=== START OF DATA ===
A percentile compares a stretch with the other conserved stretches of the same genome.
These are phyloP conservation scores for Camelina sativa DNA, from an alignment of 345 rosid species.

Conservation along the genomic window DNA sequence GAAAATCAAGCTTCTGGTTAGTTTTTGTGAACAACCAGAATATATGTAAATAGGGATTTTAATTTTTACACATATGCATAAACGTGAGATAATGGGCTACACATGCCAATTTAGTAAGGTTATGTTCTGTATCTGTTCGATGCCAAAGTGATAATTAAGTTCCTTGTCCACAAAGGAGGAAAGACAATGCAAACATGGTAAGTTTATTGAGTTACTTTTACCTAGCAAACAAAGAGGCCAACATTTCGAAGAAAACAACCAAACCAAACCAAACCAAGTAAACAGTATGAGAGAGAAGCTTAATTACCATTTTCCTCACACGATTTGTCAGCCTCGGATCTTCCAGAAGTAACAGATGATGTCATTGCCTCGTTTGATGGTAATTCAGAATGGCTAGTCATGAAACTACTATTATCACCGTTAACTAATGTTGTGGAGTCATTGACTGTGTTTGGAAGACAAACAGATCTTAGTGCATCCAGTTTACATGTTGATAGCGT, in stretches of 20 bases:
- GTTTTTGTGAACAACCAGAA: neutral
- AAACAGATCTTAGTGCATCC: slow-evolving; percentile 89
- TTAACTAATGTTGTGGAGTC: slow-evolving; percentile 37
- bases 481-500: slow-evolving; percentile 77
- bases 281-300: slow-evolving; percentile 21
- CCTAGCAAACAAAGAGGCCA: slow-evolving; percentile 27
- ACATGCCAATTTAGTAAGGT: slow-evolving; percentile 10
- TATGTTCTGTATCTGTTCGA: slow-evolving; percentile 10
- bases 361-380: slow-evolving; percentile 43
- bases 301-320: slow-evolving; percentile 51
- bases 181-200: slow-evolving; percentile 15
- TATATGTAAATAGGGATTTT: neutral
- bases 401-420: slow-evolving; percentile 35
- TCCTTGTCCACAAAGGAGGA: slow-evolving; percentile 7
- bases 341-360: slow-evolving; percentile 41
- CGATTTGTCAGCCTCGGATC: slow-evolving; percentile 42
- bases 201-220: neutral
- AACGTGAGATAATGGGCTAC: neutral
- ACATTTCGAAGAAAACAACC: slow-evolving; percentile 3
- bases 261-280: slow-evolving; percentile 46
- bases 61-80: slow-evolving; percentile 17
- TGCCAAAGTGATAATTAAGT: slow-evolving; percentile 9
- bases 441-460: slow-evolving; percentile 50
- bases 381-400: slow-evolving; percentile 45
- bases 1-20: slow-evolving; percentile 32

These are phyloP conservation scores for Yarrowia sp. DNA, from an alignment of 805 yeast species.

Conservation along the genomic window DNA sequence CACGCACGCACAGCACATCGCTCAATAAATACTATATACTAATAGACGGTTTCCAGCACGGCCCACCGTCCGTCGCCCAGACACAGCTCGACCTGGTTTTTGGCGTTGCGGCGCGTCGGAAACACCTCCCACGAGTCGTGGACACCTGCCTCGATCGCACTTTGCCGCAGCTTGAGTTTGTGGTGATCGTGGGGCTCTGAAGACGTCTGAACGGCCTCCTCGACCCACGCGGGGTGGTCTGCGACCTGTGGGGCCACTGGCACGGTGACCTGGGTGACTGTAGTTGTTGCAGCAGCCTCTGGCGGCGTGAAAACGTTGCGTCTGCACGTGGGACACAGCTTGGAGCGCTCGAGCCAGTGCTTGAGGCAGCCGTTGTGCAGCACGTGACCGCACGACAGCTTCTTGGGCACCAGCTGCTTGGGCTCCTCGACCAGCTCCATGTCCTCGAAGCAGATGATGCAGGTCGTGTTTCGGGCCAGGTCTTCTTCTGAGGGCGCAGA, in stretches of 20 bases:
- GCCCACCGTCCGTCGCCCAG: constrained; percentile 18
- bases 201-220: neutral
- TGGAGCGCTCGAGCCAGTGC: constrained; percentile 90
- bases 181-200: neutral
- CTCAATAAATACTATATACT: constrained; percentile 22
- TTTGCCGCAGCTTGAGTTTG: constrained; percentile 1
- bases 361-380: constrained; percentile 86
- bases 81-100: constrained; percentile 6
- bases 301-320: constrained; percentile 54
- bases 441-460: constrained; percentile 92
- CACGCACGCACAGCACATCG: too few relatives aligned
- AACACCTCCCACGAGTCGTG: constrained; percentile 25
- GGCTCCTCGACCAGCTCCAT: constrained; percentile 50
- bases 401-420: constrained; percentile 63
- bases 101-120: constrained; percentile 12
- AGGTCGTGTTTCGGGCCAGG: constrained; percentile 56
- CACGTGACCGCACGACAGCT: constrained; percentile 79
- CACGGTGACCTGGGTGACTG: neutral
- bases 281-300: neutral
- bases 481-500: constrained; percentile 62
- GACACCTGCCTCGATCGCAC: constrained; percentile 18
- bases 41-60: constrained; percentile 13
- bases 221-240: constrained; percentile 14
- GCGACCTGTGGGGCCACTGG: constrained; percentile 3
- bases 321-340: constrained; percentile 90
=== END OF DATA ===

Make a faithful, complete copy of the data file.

A percentile compares a stretch with the other conserved stretches of the same genome.
These are phyloP conservation scores for Camelina sativa DNA, from an alignment of 345 rosid species.

Conservation along the genomic window DNA sequence GAAAATCAAGCTTCTGGTTAGTTTTTGTGAACAACCAGAATATATGTAAATAGGGATTTTAATTTTTACACATATGCATAAACGTGAGATAATGGGCTACACATGCCAATTTAGTAAGGTTATGTTCTGTATCTGTTCGATGCCAAAGTGATAATTAAGTTCCTTGTCCACAAAGGAGGAAAGACAATGCAAACATGGTAAGTTTATTGAGTTACTTTTACCTAGCAAACAAAGAGGCCAACATTTCGAAGAAAACAACCAAACCAAACCAAACCAAGTAAACAGTATGAGAGAGAAGCTTAATTACCATTTTCCTCACACGATTTGTCAGCCTCGGATCTTCCAGAAGTAACAGATGATGTCATTGCCTCGTTTGATGGTAATTCAGAATGGCTAGTCATGAAACTACTATTATCACCGTTAACTAATGTTGTGGAGTCATTGACTGTGTTTGGAAGACAAACAGATCTTAGTGCATCCAGTTTACATGTTGATAGCGT, in stretches of 20 bases:
- GTTTTTGTGAACAACCAGAA: neutral
- AAACAGATCTTAGTGCATCC: slow-evolving; percentile 89
- TTAACTAATGTTGTGGAGTC: slow-evolving; percentile 37
- bases 481-500: slow-evolving; percentile 77
- bases 281-300: slow-evolving; percentile 21
- CCTAGCAAACAAAGAGGCCA: slow-evolving; percentile 27
- ACATGCCAATTTAGTAAGGT: slow-evolving; percentile 10
- TATGTTCTGTATCTGTTCGA: slow-evolving; percentile 10
- bases 361-380: slow-evolving; percentile 43
- bases 301-320: slow-evolving; percentile 51
- bases 181-200: slow-evolving; percentile 15
- TATATGTAAATAGGGATTTT: neutral
- bases 401-420: slow-evolving; percentile 35
- TCCTTGTCCACAAAGGAGGA: slow-evolving; percentile 7
- bases 341-360: slow-evolving; percentile 41
- CGATTTGTCAGCCTCGGATC: slow-evolving; percentile 42
- bases 201-220: neutral
- AACGTGAGATAATGGGCTAC: neutral
- ACATTTCGAAGAAAACAACC: slow-evolving; percentile 3
- bases 261-280: slow-evolving; percentile 46
- bases 61-80: slow-evolving; percentile 17
- TGCCAAAGTGATAATTAAGT: slow-evolving; percentile 9
- bases 441-460: slow-evolving; percentile 50
- bases 381-400: slow-evolving; percentile 45
- bases 1-20: slow-evolving; percentile 32

These are phyloP conservation scores for Yarrowia sp. DNA, from an alignment of 805 yeast species.

Conservation along the genomic window DNA sequence CACGCACGCACAGCACATCGCTCAATAAATACTATATACTAATAGACGGTTTCCAGCACGGCCCACCGTCCGTCGCCCAGACACAGCTCGACCTGGTTTTTGGCGTTGCGGCGCGTCGGAAACACCTCCCACGAGTCGTGGACACCTGCCTCGATCGCACTTTGCCGCAGCTTGAGTTTGTGGTGATCGTGGGGCTCTGAAGACGTCTGAACGGCCTCCTCGACCCACGCGGGGTGGTCTGCGACCTGTGGGGCCACTGGCACGGTGACCTGGGTGACTGTAGTTGTTGCAGCAGCCTCTGGCGGCGTGAAAACGTTGCGTCTGCACGTGGGACACAGCTTGGAGCGCTCGAGCCAGTGCTTGAGGCAGCCGTTGTGCAGCACGTGACCGCACGACAGCTTCTTGGGCACCAGCTGCTTGGGCTCCTCGACCAGCTCCATGTCCTCGAAGCAGATGATGCAGGTCGTGTTTCGGGCCAGGTCTTCTTCTGAGGGCGCAGA, in stretches of 20 bases:
- GCCCACCGTCCGTCGCCCAG: constrained; percentile 18
- bases 201-220: neutral
- TGGAGCGCTCGAGCCAGTGC: constrained; percentile 90
- bases 181-200: neutral
- CTCAATAAATACTATATACT: constrained; percentile 22
- TTTGCCGCAGCTTGAGTTTG: constrained; percentile 1
- bases 361-380: constrained; percentile 86
- bases 81-100: constrained; percentile 6
- bases 301-320: constrained; percentile 54
- bases 441-460: constrained; percentile 92
- CACGCACGCACAGCACATCG: too few relatives aligned
- AACACCTCCCACGAGTCGTG: constrained; percentile 25
- GGCTCCTCGACCAGCTCCAT: constrained; percentile 50
- bases 401-420: constrained; percentile 63
- bases 101-120: constrained; percentile 12
- AGGTCGTGTTTCGGGCCAGG: constrained; percentile 56
- CACGTGACCGCACGACAGCT: constrained; percentile 79
- CACGGTGACCTGGGTGACTG: neutral
- bases 281-300: neutral
- bases 481-500: constrained; percentile 62
- GACACCTGCCTCGATCGCAC: constrained; percentile 18
- bases 41-60: constrained; percentile 13
- bases 221-240: constrained; percentile 14
- GCGACCTGTGGGGCCACTGG: constrained; percentile 3
- bases 321-340: constrained; percentile 90